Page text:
DAN THE FAN: Keeping it local is the only way to get the real football supporter’s experience (From This Is Wiltshire)
DAN THE FAN: Keeping it local is the only way to get the real football supporter’s experience
3:00pm Thursday 27th March 2014 in Sport
AFTER a poor run of one victory in the past 12 games, Mark Cooper’s Town side have picked up two important wins in the space of just four days.
Now four points behind sixth place, is it realistic to dream about our season ending in the play-off final at Wembley Stadium in May?
In my experience you can’t rule out anything, especially with Swindon Town.
But we would have to do something we haven’t been able to do all season – be consistent.
The last time Town won two league games in a row was last October.
It’s a damning statistic, made even more troubling when you see that Sheffield Utd, Brentford and Rotherham all are yet to visit the County Ground. The Blades, – the FA Cup semi finalists – visit on Saturday.
Despite the evidence in front of us, being a fan is still all about having belief.
I’ve been a Town fan since I was nine years old, I went with my dad, uncle and brother to every home game growing up, I was even a ball boy in the late 1990s.
Swindon Town is part of our family.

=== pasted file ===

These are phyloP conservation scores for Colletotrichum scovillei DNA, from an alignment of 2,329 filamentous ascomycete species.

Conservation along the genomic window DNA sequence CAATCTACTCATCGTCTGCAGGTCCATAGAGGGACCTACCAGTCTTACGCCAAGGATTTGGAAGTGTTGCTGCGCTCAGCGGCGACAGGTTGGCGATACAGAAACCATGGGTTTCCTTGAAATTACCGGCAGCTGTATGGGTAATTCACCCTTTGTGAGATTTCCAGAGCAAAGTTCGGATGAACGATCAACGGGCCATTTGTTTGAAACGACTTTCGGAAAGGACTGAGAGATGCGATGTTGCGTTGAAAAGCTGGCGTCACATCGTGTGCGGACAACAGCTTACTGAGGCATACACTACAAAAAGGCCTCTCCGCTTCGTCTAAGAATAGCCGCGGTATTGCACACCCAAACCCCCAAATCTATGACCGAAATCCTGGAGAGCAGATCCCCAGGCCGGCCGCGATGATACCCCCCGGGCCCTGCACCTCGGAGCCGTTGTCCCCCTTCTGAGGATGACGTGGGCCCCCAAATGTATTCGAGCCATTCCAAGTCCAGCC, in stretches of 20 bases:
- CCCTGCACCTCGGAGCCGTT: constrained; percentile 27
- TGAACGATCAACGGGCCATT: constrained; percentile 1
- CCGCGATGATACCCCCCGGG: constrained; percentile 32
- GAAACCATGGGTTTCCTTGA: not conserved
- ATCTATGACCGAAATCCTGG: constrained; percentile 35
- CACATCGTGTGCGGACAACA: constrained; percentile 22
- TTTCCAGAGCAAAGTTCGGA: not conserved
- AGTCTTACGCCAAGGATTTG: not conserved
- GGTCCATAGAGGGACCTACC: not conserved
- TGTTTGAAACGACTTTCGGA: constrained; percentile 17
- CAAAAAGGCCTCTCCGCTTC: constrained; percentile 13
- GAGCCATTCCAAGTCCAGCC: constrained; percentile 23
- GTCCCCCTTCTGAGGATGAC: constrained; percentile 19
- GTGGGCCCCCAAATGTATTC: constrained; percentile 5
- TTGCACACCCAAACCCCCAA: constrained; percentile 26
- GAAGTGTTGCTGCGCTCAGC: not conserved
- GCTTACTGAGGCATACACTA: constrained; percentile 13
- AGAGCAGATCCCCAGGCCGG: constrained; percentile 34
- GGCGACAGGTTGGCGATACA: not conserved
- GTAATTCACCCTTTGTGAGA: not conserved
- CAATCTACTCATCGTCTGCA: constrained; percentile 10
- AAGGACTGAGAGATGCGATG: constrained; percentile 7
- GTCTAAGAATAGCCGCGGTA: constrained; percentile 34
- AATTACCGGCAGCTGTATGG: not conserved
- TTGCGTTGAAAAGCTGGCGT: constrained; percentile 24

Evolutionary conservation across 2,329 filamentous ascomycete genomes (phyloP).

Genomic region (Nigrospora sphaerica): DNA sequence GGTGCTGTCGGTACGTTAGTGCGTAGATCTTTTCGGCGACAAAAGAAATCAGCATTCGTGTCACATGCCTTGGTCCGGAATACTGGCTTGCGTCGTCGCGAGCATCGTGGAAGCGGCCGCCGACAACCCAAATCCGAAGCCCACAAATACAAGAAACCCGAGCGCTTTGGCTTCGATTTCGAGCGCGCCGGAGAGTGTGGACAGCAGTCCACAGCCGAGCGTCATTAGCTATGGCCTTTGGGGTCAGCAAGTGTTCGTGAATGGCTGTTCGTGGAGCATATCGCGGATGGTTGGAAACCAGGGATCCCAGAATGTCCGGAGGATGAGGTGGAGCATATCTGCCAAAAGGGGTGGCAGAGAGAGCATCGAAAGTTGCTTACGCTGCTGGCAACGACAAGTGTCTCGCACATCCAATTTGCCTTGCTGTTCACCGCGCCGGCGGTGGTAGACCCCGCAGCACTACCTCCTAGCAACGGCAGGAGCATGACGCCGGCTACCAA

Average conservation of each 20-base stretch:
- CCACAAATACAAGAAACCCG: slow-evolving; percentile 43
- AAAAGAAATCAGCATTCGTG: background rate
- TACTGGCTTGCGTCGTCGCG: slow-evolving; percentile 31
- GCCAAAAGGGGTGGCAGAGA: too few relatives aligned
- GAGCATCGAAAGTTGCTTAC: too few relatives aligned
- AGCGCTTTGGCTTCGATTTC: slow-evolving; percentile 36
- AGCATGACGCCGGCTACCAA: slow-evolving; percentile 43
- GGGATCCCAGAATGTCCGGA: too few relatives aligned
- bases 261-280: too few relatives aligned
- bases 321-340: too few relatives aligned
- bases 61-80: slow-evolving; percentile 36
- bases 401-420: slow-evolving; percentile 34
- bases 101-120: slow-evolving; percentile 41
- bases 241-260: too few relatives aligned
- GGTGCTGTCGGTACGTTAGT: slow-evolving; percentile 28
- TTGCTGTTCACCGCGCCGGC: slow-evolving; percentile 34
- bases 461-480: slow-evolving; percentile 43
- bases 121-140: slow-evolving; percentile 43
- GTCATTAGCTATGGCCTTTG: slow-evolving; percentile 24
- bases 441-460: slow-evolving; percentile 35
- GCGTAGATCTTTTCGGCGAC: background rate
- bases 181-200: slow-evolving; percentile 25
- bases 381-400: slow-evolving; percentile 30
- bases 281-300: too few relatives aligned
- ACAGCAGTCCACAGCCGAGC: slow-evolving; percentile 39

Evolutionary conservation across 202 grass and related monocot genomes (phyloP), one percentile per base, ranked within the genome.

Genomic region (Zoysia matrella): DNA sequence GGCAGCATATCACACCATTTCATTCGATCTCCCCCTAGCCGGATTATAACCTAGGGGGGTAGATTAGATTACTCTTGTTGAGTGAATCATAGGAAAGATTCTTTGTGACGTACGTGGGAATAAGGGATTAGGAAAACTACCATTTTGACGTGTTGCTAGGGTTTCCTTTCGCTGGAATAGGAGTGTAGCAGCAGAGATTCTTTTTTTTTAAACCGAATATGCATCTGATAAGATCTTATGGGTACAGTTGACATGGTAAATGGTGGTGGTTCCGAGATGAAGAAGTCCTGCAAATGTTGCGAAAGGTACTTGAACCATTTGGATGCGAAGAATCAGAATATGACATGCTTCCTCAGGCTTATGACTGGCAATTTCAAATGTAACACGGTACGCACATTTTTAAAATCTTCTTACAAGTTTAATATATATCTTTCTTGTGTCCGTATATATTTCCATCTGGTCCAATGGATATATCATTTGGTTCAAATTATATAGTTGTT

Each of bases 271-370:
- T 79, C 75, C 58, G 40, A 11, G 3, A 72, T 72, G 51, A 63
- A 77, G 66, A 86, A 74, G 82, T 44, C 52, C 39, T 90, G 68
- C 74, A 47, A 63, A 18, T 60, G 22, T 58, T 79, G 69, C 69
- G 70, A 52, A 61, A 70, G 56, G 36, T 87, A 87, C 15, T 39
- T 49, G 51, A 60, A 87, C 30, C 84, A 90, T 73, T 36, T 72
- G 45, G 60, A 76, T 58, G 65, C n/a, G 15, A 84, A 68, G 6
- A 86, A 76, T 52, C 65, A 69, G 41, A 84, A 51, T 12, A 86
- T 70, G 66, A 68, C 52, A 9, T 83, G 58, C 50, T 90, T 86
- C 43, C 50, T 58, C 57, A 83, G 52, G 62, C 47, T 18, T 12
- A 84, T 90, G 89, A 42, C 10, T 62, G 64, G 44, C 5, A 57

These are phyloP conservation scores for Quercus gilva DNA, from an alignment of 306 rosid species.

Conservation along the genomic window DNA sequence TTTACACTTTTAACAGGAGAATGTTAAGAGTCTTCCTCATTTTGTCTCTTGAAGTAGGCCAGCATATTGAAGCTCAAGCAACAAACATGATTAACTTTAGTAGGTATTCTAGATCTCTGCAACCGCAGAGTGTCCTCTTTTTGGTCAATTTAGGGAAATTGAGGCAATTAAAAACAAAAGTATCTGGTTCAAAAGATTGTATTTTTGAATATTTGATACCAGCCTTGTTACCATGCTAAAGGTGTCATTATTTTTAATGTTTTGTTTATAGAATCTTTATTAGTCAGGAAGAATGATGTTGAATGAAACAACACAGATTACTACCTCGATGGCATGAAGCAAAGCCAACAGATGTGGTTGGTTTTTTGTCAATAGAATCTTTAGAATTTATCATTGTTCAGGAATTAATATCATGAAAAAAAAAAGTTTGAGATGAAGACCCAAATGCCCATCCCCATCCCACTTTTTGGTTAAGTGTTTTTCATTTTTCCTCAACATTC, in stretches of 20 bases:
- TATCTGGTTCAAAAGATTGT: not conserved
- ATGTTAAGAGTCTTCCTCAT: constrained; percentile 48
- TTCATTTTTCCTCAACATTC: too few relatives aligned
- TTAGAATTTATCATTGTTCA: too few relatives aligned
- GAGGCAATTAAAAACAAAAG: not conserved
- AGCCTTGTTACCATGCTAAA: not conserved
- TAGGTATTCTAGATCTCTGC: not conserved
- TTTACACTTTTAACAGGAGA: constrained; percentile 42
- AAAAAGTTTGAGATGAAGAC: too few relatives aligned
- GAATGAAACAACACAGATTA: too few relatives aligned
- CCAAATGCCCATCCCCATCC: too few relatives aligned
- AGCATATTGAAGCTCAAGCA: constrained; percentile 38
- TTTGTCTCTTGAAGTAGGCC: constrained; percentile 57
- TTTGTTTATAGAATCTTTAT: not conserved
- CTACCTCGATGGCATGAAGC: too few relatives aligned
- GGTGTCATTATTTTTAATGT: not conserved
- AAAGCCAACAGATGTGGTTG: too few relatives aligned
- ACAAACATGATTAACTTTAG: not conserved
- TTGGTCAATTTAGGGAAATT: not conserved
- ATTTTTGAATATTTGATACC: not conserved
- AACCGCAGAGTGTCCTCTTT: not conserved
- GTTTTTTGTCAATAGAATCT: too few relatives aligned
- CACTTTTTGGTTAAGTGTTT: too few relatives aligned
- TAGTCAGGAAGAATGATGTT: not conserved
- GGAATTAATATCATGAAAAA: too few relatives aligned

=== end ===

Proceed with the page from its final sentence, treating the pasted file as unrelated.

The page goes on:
If they won the mood in the house was a good one, but if we lost it could be pretty sour.
The game can dictate your life in ways you don’t even notice.
Swindon Town isn’t a glamorous side to support – when I was growing up, my Mizuno Town shirt wasn’t the trendsetter I thought it might be.
But despite the laughs and the ribbing, you still support your team, and the strange thing is, it’s never even crossed my mind to turn away.
To really enjoy football you need to watch it live and not let Match of the Day become your season ticket.
If you support one of the top four sides in the Premier League, or Man Utd, and you maybe see one game a season, I implore you to make your way to the County Ground.
I understand it’s not a cheap day out, but it’s the only way to experience the game the way it was intended, to support your local side.
When your team concedes a last-minute goal that costs you the game, it does hurt that bit more.
But when Paul Bodin scores the winning penalty at Wembley that earns promotion, or Aden Flint scoring in the 94th minute in a play-off semi-final, that’s a feeling you never forget.